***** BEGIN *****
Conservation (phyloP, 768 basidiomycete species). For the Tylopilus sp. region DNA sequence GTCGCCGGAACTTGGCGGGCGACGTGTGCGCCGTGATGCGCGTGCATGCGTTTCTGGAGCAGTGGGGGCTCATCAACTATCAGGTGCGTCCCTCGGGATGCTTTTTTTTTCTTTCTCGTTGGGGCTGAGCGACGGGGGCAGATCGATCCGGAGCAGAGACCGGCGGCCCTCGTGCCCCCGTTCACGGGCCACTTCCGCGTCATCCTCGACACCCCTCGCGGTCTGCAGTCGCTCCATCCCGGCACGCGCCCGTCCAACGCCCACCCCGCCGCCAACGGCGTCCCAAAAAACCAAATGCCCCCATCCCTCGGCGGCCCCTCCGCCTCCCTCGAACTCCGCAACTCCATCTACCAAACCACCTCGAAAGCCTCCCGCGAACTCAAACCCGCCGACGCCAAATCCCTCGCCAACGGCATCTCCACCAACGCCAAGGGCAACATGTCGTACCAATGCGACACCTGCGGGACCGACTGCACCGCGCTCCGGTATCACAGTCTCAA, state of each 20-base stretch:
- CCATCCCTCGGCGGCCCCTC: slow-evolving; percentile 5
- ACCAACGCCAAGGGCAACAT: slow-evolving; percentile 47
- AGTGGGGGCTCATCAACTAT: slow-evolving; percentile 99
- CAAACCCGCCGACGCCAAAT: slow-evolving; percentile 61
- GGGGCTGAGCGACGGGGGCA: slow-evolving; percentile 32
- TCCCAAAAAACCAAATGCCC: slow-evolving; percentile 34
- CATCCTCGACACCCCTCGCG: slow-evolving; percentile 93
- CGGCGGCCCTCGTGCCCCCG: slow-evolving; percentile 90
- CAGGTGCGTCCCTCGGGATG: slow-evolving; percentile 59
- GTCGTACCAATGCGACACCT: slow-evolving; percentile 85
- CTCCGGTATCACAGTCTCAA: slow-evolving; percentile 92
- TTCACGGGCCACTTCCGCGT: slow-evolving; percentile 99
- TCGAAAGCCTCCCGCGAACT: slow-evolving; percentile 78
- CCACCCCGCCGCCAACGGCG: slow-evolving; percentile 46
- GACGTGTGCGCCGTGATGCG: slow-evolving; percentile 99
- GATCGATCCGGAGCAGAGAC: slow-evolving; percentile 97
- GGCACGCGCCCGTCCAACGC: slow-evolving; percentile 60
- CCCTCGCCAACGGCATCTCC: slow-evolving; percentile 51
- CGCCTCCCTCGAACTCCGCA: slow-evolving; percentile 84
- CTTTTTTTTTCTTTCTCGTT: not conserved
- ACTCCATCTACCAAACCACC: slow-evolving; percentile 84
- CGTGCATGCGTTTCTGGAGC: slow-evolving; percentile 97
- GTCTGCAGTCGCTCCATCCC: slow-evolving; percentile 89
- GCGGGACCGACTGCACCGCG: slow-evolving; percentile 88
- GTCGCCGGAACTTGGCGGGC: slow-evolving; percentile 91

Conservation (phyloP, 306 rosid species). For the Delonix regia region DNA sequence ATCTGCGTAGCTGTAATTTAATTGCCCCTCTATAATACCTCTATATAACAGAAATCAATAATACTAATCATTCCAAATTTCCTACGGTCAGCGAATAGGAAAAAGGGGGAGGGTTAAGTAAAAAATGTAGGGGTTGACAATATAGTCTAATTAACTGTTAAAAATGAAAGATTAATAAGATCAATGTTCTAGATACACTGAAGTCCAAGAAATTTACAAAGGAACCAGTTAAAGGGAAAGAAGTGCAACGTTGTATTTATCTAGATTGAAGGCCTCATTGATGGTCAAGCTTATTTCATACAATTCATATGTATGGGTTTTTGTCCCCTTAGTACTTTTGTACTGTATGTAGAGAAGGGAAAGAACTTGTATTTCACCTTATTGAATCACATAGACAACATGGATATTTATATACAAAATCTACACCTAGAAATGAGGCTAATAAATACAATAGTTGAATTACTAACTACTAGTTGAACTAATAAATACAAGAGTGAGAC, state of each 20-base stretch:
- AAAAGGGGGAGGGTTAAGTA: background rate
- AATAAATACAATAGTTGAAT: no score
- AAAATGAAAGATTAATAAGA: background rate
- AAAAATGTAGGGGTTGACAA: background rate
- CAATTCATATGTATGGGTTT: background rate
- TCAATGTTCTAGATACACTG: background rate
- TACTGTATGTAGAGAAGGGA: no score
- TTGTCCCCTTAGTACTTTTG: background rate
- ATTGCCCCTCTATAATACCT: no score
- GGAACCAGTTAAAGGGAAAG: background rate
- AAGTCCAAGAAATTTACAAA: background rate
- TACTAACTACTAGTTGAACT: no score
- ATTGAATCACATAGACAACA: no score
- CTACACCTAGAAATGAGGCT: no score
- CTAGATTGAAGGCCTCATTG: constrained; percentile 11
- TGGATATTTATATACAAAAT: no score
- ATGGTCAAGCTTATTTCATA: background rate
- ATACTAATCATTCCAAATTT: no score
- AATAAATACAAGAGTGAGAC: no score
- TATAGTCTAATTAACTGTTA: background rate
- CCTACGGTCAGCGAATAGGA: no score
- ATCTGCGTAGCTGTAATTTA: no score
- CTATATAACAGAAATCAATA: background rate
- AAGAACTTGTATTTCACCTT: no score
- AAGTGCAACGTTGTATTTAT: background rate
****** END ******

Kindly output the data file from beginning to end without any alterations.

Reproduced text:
Conservation (phyloP, 768 basidiomycete species). For the Tylopilus sp. region DNA sequence GTCGCCGGAACTTGGCGGGCGACGTGTGCGCCGTGATGCGCGTGCATGCGTTTCTGGAGCAGTGGGGGCTCATCAACTATCAGGTGCGTCCCTCGGGATGCTTTTTTTTTCTTTCTCGTTGGGGCTGAGCGACGGGGGCAGATCGATCCGGAGCAGAGACCGGCGGCCCTCGTGCCCCCGTTCACGGGCCACTTCCGCGTCATCCTCGACACCCCTCGCGGTCTGCAGTCGCTCCATCCCGGCACGCGCCCGTCCAACGCCCACCCCGCCGCCAACGGCGTCCCAAAAAACCAAATGCCCCCATCCCTCGGCGGCCCCTCCGCCTCCCTCGAACTCCGCAACTCCATCTACCAAACCACCTCGAAAGCCTCCCGCGAACTCAAACCCGCCGACGCCAAATCCCTCGCCAACGGCATCTCCACCAACGCCAAGGGCAACATGTCGTACCAATGCGACACCTGCGGGACCGACTGCACCGCGCTCCGGTATCACAGTCTCAA, state of each 20-base stretch:
- CCATCCCTCGGCGGCCCCTC: slow-evolving; percentile 5
- ACCAACGCCAAGGGCAACAT: slow-evolving; percentile 47
- AGTGGGGGCTCATCAACTAT: slow-evolving; percentile 99
- CAAACCCGCCGACGCCAAAT: slow-evolving; percentile 61
- GGGGCTGAGCGACGGGGGCA: slow-evolving; percentile 32
- TCCCAAAAAACCAAATGCCC: slow-evolving; percentile 34
- CATCCTCGACACCCCTCGCG: slow-evolving; percentile 93
- CGGCGGCCCTCGTGCCCCCG: slow-evolving; percentile 90
- CAGGTGCGTCCCTCGGGATG: slow-evolving; percentile 59
- GTCGTACCAATGCGACACCT: slow-evolving; percentile 85
- CTCCGGTATCACAGTCTCAA: slow-evolving; percentile 92
- TTCACGGGCCACTTCCGCGT: slow-evolving; percentile 99
- TCGAAAGCCTCCCGCGAACT: slow-evolving; percentile 78
- CCACCCCGCCGCCAACGGCG: slow-evolving; percentile 46
- GACGTGTGCGCCGTGATGCG: slow-evolving; percentile 99
- GATCGATCCGGAGCAGAGAC: slow-evolving; percentile 97
- GGCACGCGCCCGTCCAACGC: slow-evolving; percentile 60
- CCCTCGCCAACGGCATCTCC: slow-evolving; percentile 51
- CGCCTCCCTCGAACTCCGCA: slow-evolving; percentile 84
- CTTTTTTTTTCTTTCTCGTT: not conserved
- ACTCCATCTACCAAACCACC: slow-evolving; percentile 84
- CGTGCATGCGTTTCTGGAGC: slow-evolving; percentile 97
- GTCTGCAGTCGCTCCATCCC: slow-evolving; percentile 89
- GCGGGACCGACTGCACCGCG: slow-evolving; percentile 88
- GTCGCCGGAACTTGGCGGGC: slow-evolving; percentile 91

Conservation (phyloP, 306 rosid species). For the Delonix regia region DNA sequence ATCTGCGTAGCTGTAATTTAATTGCCCCTCTATAATACCTCTATATAACAGAAATCAATAATACTAATCATTCCAAATTTCCTACGGTCAGCGAATAGGAAAAAGGGGGAGGGTTAAGTAAAAAATGTAGGGGTTGACAATATAGTCTAATTAACTGTTAAAAATGAAAGATTAATAAGATCAATGTTCTAGATACACTGAAGTCCAAGAAATTTACAAAGGAACCAGTTAAAGGGAAAGAAGTGCAACGTTGTATTTATCTAGATTGAAGGCCTCATTGATGGTCAAGCTTATTTCATACAATTCATATGTATGGGTTTTTGTCCCCTTAGTACTTTTGTACTGTATGTAGAGAAGGGAAAGAACTTGTATTTCACCTTATTGAATCACATAGACAACATGGATATTTATATACAAAATCTACACCTAGAAATGAGGCTAATAAATACAATAGTTGAATTACTAACTACTAGTTGAACTAATAAATACAAGAGTGAGAC, state of each 20-base stretch:
- AAAAGGGGGAGGGTTAAGTA: background rate
- AATAAATACAATAGTTGAAT: no score
- AAAATGAAAGATTAATAAGA: background rate
- AAAAATGTAGGGGTTGACAA: background rate
- CAATTCATATGTATGGGTTT: background rate
- TCAATGTTCTAGATACACTG: background rate
- TACTGTATGTAGAGAAGGGA: no score
- TTGTCCCCTTAGTACTTTTG: background rate
- ATTGCCCCTCTATAATACCT: no score
- GGAACCAGTTAAAGGGAAAG: background rate
- AAGTCCAAGAAATTTACAAA: background rate
- TACTAACTACTAGTTGAACT: no score
- ATTGAATCACATAGACAACA: no score
- CTACACCTAGAAATGAGGCT: no score
- CTAGATTGAAGGCCTCATTG: constrained; percentile 11
- TGGATATTTATATACAAAAT: no score
- ATGGTCAAGCTTATTTCATA: background rate
- ATACTAATCATTCCAAATTT: no score
- AATAAATACAAGAGTGAGAC: no score
- TATAGTCTAATTAACTGTTA: background rate
- CCTACGGTCAGCGAATAGGA: no score
- ATCTGCGTAGCTGTAATTTA: no score
- CTATATAACAGAAATCAATA: background rate
- AAGAACTTGTATTTCACCTT: no score
- AAGTGCAACGTTGTATTTAT: background rate